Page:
Considering a Career Change? Consider This
You’ve defined yourself professionally one way all this time, and now you want to change. The good news is, you’re in great company: According to one study, more than half of working adults in their 40s wanted to switch careers. The bad news? You probably have more on your plate than ever. Here’s how to make the whole career pivot prospect a little less daunting.
What I learned about pivoting (are you getting tired of this word yet?)
Recently, I was at a Women in Podcasting festival, and everywhere I turned the conversations were about career pivots. Many of the women had podcasts devoted to the topic. One host spoke of the woman who pivoted from C-suite member to beekeeper. Another focused on the woman who left corporate work to be a stay at home mom, and then started her own eight-figure health and wellness company. There were so many pivots that I felt dizzy by the end of the day. But the dizziness was worth it, coming as it did with so many inspiring stories and lessons of those who had successfully achieved a new career at 40.
I once read that Lee Iacocca, the famous automobile executive, said that in order to be successful you have to replant yourself every few years. This image speaks to me as in my 40s, as I myself have begun to look for a new pot.
I’ve been a trial lawyer for over 20 years, a partner at the same firm where I started my law career as a clerk in law school. Not too surprisingly if you read the stats, I reached a point where I was ready to try something new. Keynote speaking, writing, podcasting, and television work were all on my list. But I didn’t know where to start. So, I just began, and I’ve gradually made some pretty big professional transitions over the past few years. In the spirit of passing forward what I learned at the festival, here’s what I’ve discovered about switching careers midlife over the last few years:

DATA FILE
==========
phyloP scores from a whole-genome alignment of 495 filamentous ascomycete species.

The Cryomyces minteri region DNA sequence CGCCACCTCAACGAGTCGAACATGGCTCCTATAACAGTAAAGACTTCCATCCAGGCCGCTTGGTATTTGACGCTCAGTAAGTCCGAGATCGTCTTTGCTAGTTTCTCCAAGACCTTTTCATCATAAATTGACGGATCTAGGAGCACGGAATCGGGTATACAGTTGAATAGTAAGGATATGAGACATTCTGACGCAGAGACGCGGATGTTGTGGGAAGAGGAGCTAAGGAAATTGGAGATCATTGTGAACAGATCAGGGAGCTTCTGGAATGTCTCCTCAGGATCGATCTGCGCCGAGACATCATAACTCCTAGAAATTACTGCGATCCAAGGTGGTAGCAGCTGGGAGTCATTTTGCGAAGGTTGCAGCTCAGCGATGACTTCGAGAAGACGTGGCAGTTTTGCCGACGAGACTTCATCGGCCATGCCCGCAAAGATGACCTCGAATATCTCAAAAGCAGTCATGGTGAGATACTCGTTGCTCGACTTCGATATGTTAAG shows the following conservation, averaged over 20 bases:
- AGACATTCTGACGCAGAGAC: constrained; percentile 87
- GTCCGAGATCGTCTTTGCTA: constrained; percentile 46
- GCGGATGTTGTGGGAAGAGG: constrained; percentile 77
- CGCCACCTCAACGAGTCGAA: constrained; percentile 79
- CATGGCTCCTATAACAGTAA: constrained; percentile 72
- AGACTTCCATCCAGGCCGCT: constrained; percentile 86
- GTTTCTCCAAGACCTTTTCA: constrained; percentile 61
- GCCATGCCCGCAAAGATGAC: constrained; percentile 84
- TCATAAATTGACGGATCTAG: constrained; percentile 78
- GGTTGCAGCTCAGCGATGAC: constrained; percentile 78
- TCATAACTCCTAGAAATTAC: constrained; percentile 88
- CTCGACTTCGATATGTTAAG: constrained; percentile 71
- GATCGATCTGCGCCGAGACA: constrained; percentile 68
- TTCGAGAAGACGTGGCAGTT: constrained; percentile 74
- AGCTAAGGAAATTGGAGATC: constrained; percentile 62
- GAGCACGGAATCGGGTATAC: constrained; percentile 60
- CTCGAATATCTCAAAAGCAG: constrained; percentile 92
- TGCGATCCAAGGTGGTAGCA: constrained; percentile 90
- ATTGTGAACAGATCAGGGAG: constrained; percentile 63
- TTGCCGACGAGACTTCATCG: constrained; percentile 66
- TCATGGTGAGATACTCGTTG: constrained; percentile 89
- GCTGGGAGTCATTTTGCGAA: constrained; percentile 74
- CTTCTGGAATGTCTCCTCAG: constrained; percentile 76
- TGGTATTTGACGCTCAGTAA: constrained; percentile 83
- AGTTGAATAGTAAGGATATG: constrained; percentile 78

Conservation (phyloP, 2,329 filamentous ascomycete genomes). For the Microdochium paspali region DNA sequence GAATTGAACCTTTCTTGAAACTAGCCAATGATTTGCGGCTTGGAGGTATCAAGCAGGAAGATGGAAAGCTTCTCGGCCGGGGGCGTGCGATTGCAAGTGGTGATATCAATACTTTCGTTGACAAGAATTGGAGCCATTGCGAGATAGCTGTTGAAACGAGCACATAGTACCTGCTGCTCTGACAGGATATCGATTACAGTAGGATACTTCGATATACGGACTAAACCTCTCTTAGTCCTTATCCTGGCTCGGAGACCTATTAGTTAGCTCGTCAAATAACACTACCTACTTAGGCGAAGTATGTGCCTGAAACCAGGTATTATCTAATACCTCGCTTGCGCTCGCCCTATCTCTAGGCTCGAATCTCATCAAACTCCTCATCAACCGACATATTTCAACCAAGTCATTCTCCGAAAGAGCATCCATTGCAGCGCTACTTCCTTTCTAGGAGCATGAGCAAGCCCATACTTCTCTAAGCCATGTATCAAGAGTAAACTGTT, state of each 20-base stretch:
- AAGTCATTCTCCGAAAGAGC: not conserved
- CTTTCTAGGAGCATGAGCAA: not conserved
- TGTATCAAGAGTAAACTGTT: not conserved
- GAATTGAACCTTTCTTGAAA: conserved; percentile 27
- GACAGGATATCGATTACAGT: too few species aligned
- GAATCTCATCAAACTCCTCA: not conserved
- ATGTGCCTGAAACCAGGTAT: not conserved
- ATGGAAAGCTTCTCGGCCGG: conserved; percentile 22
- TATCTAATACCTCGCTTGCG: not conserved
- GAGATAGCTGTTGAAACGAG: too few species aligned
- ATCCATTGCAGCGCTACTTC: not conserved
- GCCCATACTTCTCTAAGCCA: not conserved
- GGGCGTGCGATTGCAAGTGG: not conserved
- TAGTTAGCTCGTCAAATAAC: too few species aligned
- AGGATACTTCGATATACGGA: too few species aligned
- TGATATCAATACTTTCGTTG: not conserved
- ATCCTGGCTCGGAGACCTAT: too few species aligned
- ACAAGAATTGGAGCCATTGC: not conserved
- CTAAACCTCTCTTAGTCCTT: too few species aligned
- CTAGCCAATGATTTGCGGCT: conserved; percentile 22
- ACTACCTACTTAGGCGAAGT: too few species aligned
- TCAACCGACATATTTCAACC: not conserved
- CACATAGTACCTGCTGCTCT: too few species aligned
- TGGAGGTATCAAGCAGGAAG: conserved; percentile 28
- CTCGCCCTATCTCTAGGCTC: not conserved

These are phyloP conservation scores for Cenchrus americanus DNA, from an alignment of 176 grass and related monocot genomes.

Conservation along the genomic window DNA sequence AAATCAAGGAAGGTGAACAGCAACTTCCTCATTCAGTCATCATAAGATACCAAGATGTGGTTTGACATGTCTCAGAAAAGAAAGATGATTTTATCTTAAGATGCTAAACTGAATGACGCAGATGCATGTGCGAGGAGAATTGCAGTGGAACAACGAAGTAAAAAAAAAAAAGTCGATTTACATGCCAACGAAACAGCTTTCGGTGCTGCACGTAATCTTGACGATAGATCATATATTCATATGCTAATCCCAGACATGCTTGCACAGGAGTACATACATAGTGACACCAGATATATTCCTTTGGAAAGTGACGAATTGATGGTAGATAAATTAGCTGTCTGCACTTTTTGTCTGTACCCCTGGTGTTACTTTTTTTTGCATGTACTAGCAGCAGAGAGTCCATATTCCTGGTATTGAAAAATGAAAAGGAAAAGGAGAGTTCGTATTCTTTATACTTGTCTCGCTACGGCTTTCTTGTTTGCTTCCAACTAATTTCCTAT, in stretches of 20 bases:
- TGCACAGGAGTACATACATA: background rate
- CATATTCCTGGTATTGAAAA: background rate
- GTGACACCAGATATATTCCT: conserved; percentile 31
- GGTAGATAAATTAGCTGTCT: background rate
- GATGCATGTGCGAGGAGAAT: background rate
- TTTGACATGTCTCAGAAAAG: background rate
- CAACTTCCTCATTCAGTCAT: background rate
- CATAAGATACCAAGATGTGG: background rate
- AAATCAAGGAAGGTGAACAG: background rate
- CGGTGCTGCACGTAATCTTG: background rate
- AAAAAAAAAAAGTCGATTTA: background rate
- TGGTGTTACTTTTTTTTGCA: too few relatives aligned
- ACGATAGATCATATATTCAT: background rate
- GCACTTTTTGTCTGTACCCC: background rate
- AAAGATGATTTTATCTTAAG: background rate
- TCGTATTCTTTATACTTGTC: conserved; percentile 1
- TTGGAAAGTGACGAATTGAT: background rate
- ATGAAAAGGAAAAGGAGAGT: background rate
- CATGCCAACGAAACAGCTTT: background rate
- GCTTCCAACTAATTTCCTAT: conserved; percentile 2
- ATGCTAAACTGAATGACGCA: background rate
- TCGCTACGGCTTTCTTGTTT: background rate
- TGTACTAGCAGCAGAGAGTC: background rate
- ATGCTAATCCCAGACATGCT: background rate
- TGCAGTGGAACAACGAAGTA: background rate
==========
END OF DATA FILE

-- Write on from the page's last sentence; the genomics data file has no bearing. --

Ask yourself what you’ll do, not what you’ll be
People trained to be lawyers like me look for evidence, and there is proof that this works. A recent study showed that as children approach middle school, their confidence in their potential to “be scientists” drops significantly. This is especially true for girls, minorities, and those of lower socioeconomic status. However, they didn’t lose confidence or interest in their ability to “do science.” Using the word do rather than be has implications for educators, but also for career shifters. I was lucky, I knew what I wanted to do, but if you’re just itching for change and don’t know where to start, try asking yourself what you want to do more of at this phase of your life.
Creep, don't leap
They say leap and the net will appear. But if you are the breadwinner, or just afraid of leaping, this seems way too scary. I chose to creep. Rather than completely replanting myself, I kept my condo and my job in Philadelphia. But I slowly started spending more time in NYC. I rented a tiny little apartment. I made more and more friends. I began transplanting myself one creeping vine at a time, so when it came time to make the full move from Philadelphia to Manhattan it didn’t feel like such a big change.
Find a network
If you are the sum of the five people you spend the most time with, find people who will support the new endeavors you’re adding to your life. In many ways, creeping is even harder than leaping. It takes a lot of faith. When you have a strong support system — ideally one that includes others in similar situations — even the worst days will be just a little bit better.
Give yourself time and money
You can’t creep forever, and at some point, if the new endeavor isn’t working you may have to accept that it’s a hobby and not a new career (nothing wrong with a new hobby). I gave myself a certain amount of money that I was willing to spend to get my speaking career off the ground, and when that money is gone that’s it. The business has to be supporting itself, or it isn’t a business. I also gave myself a certain amount of time. There is a date by which I will have to decide which pot to make home and stay there. At least that’s what I tell myself. But let’s be honest. At that point, I might just leap.